But, social festivities aside, the day is, of course, named to commemorate the beginning of the American Revolution, which started with “the shot heard ’round the world” at the Battles of Lexington and Concord, back on April 19, 1775.
As we know (history geeks unite!), those battles were preceded and caused by the all-important Boston Tea Party, which, with the current Tea Party Movement hysteria, has drawn more than its usual share of attention of late. Today’s Tea Party heralds those early patriots for their direct action against overtaxation as the historical genesis of their own anti-taxation, anti-government ideals. But what if those at that original, infamous Boston Tea Party were not protesting against overtaxation, but performing a direct action against corporate tax cuts instead?
“The Tea Act,” states Thom Hartmann, “gave the world’s largest transnational corporation, the British East India Company, the biggest corporate tax break in world history. It was an actual tax refund on millions of pounds of tea they were unable to sell and were holding in inventory, and would have been billions in today’s dollars.”
Why was this so upsetting that it would lead the colonists to “commit a multi-million-dollar (in today’s money) act of vandalism”?
In the fascinating (history geeks unite!) video below, Thom Hartmann explains the largely unknown history of the Tea Party using a first-hand account, Retrospect of the Boston Tea-Party, written in 1834 by George R.T. Hewes, who was an actual participating member at that infamous revolution-stirring event, “a survivor of the little band of patriots who drowned the tea in the Boston Harbor in 1773,” as Hewes himself phrased it.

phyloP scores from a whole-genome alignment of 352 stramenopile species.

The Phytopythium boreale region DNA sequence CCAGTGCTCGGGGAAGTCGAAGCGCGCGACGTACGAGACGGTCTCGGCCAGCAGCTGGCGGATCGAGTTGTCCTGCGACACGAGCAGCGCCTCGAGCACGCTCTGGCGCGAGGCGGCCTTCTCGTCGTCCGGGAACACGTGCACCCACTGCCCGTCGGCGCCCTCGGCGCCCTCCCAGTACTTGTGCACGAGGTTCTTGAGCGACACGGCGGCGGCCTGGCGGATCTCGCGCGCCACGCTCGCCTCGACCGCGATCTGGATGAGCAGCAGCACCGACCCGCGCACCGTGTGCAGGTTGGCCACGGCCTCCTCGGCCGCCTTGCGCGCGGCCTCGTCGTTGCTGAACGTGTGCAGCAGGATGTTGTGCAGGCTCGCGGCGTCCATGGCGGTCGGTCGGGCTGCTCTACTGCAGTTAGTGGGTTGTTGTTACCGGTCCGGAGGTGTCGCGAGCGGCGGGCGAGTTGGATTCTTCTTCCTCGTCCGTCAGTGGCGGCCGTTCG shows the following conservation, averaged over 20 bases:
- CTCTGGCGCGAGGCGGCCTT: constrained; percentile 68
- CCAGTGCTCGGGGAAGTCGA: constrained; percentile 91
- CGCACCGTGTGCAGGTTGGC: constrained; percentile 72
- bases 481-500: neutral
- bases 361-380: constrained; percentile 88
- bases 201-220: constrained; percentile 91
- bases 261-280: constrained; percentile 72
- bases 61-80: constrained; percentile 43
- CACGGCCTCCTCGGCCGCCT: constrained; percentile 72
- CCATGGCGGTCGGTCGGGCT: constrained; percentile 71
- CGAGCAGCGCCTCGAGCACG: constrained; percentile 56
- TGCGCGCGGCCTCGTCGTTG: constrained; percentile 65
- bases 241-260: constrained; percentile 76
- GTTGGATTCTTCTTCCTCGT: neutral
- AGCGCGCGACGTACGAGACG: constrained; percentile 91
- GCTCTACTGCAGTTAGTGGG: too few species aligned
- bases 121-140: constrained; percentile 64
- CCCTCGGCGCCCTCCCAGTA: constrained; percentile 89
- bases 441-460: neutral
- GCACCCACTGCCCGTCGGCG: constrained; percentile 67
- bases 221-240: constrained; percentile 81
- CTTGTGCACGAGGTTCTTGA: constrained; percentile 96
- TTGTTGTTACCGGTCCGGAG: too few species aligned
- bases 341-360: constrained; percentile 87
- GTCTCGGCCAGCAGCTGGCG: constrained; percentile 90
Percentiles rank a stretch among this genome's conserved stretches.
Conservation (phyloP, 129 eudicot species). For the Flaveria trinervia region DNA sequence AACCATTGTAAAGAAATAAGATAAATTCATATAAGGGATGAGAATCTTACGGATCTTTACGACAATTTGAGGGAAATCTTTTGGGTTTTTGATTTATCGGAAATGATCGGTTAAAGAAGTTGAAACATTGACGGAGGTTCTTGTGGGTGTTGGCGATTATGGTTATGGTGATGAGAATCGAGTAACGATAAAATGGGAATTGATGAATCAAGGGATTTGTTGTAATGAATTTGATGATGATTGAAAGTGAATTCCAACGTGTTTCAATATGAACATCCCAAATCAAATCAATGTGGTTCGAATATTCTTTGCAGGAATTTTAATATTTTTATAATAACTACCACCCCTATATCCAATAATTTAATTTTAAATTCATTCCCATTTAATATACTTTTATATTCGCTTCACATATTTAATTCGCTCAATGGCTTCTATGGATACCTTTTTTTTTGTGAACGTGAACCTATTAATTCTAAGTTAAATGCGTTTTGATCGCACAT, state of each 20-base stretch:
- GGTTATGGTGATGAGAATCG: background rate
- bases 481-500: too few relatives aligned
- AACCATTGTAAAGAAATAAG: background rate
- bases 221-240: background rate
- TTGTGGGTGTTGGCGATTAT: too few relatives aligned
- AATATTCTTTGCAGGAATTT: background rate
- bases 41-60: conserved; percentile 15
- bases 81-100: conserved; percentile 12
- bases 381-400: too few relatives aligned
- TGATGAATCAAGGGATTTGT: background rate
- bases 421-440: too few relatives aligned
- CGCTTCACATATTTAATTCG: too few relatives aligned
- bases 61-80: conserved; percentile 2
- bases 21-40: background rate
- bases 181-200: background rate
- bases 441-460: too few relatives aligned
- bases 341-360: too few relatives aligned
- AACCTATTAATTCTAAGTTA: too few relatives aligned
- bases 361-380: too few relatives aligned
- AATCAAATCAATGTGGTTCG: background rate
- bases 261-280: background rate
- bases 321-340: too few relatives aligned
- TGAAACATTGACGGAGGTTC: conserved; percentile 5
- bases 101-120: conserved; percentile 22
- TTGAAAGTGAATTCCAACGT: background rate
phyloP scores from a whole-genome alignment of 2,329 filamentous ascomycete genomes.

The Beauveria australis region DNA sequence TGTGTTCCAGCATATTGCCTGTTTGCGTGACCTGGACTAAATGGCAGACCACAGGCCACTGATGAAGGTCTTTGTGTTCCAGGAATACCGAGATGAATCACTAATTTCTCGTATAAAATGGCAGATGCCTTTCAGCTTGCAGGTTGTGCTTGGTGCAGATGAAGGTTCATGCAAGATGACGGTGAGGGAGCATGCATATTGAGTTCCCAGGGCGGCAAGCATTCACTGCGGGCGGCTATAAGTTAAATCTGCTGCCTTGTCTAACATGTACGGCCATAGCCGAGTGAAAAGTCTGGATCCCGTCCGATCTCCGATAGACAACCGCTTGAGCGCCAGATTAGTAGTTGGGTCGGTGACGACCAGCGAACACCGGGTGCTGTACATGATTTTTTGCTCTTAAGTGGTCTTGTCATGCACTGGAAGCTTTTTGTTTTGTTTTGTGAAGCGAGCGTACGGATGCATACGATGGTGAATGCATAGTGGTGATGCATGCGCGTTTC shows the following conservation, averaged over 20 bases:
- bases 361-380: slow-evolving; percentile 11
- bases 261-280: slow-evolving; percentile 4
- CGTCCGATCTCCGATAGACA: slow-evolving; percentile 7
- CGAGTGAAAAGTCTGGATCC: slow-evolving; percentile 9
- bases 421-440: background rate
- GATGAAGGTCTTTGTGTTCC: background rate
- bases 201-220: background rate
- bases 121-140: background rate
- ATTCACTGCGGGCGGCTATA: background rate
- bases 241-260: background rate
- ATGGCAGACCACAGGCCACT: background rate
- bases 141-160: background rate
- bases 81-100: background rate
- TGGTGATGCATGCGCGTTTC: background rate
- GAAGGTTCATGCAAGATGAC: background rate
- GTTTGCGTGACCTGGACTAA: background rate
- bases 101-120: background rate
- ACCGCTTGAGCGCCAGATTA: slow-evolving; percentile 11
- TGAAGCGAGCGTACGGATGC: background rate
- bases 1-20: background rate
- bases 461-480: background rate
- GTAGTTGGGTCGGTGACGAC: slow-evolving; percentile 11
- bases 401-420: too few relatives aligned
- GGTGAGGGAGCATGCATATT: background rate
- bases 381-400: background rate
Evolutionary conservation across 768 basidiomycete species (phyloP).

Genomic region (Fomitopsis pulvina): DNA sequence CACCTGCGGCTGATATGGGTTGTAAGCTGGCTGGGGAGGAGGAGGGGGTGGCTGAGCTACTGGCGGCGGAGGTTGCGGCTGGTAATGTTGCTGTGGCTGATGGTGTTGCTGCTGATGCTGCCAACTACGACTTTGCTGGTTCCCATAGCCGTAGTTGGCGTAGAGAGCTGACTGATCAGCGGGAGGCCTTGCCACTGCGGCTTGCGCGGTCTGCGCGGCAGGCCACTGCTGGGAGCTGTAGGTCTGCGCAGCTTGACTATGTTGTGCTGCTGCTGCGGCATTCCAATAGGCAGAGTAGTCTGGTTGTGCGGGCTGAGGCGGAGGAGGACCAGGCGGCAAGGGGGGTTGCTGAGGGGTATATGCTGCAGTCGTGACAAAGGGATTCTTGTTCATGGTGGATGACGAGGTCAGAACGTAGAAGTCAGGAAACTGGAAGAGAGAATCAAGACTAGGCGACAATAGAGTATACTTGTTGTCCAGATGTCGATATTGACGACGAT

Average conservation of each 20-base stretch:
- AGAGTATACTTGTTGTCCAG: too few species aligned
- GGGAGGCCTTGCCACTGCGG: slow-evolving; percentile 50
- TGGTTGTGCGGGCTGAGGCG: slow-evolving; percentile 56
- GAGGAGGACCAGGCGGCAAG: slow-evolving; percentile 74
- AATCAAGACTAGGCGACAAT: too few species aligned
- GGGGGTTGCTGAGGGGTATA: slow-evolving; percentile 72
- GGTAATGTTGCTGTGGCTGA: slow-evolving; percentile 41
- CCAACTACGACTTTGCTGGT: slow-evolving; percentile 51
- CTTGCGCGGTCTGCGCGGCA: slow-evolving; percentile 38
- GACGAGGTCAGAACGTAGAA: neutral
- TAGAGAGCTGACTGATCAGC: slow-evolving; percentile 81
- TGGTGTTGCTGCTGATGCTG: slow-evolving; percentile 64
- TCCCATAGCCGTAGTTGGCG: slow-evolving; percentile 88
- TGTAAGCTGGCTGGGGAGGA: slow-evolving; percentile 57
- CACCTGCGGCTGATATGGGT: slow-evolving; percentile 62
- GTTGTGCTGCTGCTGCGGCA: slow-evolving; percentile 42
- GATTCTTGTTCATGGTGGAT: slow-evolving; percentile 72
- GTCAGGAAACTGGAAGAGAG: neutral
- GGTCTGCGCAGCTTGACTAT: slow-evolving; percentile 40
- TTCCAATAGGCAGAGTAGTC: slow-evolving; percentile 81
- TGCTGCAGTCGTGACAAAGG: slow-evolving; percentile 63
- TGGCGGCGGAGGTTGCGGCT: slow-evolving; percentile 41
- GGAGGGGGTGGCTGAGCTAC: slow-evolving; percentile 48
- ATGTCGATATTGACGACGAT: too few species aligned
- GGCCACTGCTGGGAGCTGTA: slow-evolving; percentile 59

“The East India Company was trying to corner the market,” explains Hartmann. “We imported millions of pounds of tea every year, and most of it was from small American entrepreneurs … And the East India Company wanted to put [them] out of business. And their strategy? Undercut their prices … But the colonists were having none of it.”
As Hewes tells it:
“The East India Company, however, received permission [from King George III] to transport tea free from all duty, from Great Britain to America, allowing it to wipe out its small competitors and take over the tea business in all of America.”
(So much for relying on the “invisible hand” of the free market. Of course, at the time of the Boston Tea Party, it would still be three more years before Adam Smith would publish his free market bible, The Wealth of Nations.)
Leading up to the Boston Tea Party, there were a series of pamphlets penned by an anonymous activist called Rusticus, posted on trees and lampposts and such, urging colonists to “Beware of the East India Company,” as well as another pamphlet, called The Alarm, which is largely attributed to Sons of Liberty superstar (and beer brewer) Sam Adams. Through the distribution of these underground pamphlets (our country’s first use of alternative media?), resistance to the Tea Act was growing, and organized. And the Tea Party was the ultimate expression of this resistance.
In retaliation for the direct action of the Tea Party, the British Parliament closed the port of Boston (with The Port Act), demanding that the colonists reimburse the East India Company for the destroyed tea. But they refused to do so.
A year a a half later, still refusing to reimburse the world’s most powerful corporation, and “the government that supported it,” notes Hartmann, the colonists took up arms against the British at the Battles of Lexington and Concord.
The Boston Tea Party, as Hartmann states plainly, “was a revolt against corporate power and corporate tax cuts.”
If that is true, then what does it suggest about today’s media-darling Tea Party?